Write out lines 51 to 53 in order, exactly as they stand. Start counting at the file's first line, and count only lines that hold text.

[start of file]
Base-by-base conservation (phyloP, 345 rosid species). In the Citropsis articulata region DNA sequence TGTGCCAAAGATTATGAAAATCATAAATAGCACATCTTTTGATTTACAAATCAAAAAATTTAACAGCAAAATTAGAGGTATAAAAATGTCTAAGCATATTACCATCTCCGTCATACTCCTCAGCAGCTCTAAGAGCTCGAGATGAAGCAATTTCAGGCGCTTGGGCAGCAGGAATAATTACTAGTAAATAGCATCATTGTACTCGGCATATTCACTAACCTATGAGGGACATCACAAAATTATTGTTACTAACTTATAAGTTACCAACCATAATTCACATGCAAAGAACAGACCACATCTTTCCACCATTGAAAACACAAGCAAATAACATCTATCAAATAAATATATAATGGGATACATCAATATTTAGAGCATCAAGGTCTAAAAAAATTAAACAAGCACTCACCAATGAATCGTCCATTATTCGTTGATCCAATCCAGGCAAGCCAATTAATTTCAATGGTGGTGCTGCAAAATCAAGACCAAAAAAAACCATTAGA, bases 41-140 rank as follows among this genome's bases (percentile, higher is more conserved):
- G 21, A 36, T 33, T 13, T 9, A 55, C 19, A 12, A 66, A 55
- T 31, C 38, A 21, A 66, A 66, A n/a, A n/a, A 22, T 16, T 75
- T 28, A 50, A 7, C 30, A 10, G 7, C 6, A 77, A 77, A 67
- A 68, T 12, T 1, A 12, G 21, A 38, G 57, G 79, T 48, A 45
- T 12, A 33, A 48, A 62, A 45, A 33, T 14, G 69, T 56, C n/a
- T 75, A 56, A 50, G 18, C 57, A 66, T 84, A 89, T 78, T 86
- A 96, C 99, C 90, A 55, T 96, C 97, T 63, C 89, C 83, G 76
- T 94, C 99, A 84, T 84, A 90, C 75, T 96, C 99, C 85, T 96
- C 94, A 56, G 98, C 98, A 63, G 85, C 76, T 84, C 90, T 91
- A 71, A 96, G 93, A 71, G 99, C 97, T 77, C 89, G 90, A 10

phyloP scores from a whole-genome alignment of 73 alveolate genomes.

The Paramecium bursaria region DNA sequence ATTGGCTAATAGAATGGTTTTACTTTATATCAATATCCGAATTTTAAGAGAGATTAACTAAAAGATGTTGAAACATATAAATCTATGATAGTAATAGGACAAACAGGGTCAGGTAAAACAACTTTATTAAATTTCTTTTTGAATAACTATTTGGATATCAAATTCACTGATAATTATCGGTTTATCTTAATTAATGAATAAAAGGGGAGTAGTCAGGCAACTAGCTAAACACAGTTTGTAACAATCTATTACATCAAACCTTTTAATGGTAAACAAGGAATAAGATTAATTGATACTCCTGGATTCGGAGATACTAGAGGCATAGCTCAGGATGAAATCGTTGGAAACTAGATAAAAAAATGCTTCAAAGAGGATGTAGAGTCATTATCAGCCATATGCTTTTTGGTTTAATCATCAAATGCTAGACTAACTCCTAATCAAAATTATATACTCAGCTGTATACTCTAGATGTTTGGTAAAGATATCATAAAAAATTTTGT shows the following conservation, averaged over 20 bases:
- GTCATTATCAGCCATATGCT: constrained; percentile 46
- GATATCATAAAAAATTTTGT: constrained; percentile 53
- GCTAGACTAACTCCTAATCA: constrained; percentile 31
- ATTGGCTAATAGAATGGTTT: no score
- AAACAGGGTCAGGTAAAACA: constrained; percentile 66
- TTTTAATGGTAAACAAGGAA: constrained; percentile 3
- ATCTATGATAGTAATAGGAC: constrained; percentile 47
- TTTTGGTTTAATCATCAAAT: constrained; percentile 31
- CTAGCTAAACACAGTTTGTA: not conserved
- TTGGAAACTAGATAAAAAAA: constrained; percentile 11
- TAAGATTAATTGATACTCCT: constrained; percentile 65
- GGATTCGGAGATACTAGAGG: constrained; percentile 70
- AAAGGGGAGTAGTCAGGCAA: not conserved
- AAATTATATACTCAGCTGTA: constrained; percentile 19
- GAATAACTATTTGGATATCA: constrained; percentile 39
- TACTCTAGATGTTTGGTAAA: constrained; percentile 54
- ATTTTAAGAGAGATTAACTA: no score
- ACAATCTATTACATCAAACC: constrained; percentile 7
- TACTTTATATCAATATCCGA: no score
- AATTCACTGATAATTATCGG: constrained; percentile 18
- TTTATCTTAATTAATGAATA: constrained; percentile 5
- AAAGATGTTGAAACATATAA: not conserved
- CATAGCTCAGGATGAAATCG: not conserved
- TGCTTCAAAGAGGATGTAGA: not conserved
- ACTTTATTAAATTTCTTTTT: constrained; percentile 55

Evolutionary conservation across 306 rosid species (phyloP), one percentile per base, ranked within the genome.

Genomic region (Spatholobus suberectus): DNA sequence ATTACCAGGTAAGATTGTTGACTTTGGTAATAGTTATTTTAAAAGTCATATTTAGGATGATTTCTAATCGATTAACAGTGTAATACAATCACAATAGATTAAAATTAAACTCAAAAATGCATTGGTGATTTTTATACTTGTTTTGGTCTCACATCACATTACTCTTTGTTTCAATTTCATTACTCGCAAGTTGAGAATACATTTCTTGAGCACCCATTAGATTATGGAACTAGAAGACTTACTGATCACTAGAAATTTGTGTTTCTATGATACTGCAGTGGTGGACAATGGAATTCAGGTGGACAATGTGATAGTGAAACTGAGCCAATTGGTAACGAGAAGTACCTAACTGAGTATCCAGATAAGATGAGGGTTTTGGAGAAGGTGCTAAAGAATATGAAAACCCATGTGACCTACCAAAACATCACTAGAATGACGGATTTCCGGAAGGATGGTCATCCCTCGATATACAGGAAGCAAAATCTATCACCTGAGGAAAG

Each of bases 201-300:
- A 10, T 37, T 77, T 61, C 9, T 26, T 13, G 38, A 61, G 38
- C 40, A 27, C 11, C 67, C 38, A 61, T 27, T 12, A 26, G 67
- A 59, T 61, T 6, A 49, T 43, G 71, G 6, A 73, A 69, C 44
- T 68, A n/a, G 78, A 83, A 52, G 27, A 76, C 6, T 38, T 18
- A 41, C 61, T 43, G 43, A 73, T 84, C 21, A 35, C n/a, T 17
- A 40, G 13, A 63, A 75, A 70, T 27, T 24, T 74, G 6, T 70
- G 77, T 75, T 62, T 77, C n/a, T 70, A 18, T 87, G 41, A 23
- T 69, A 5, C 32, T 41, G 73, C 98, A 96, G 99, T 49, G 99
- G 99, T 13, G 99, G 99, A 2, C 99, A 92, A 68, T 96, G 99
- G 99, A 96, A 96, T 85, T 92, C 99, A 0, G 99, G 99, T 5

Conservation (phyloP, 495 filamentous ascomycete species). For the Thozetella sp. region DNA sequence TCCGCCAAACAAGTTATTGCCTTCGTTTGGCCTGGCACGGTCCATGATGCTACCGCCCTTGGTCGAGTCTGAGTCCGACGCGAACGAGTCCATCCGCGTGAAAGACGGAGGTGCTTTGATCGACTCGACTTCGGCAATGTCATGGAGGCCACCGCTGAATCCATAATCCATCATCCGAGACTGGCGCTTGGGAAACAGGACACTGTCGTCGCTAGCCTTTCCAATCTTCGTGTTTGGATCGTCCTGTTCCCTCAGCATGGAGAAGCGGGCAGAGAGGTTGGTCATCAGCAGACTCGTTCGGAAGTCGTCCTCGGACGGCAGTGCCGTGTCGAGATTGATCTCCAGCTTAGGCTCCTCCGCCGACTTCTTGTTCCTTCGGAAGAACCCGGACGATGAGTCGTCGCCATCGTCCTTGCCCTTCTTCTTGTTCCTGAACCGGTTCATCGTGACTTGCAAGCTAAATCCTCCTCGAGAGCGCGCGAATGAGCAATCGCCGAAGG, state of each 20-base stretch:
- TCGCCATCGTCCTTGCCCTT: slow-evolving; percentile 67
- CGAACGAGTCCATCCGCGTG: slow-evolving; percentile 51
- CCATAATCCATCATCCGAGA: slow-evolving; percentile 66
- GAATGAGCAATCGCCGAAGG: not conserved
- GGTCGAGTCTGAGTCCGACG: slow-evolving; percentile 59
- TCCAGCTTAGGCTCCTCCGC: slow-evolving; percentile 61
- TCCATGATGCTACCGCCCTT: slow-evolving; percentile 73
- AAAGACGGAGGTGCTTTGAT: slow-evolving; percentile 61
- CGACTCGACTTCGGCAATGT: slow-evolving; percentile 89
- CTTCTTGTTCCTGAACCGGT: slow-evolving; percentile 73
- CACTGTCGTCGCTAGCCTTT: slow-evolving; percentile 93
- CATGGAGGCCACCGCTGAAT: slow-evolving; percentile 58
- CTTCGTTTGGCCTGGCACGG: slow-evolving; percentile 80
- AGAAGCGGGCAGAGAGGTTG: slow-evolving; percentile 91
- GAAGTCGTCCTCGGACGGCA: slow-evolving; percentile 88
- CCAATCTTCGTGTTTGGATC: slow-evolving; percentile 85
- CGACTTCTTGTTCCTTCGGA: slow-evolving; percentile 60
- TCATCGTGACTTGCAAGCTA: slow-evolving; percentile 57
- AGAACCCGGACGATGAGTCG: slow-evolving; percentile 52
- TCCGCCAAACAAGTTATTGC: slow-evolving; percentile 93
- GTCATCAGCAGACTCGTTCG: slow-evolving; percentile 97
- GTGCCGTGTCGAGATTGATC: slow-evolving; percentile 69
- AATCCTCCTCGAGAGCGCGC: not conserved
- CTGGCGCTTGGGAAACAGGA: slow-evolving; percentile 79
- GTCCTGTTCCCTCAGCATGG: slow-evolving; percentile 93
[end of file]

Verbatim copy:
- G 99, A 96, A 96, T 85, T 92, C 99, A 0, G 99, G 99, T 5

Conservation (phyloP, 495 filamentous ascomycete species). For the Thozetella sp. region DNA sequence TCCGCCAAACAAGTTATTGCCTTCGTTTGGCCTGGCACGGTCCATGATGCTACCGCCCTTGGTCGAGTCTGAGTCCGACGCGAACGAGTCCATCCGCGTGAAAGACGGAGGTGCTTTGATCGACTCGACTTCGGCAATGTCATGGAGGCCACCGCTGAATCCATAATCCATCATCCGAGACTGGCGCTTGGGAAACAGGACACTGTCGTCGCTAGCCTTTCCAATCTTCGTGTTTGGATCGTCCTGTTCCCTCAGCATGGAGAAGCGGGCAGAGAGGTTGGTCATCAGCAGACTCGTTCGGAAGTCGTCCTCGGACGGCAGTGCCGTGTCGAGATTGATCTCCAGCTTAGGCTCCTCCGCCGACTTCTTGTTCCTTCGGAAGAACCCGGACGATGAGTCGTCGCCATCGTCCTTGCCCTTCTTCTTGTTCCTGAACCGGTTCATCGTGACTTGCAAGCTAAATCCTCCTCGAGAGCGCGCGAATGAGCAATCGCCGAAGG, state of each 20-base stretch:
- TCGCCATCGTCCTTGCCCTT: slow-evolving; percentile 67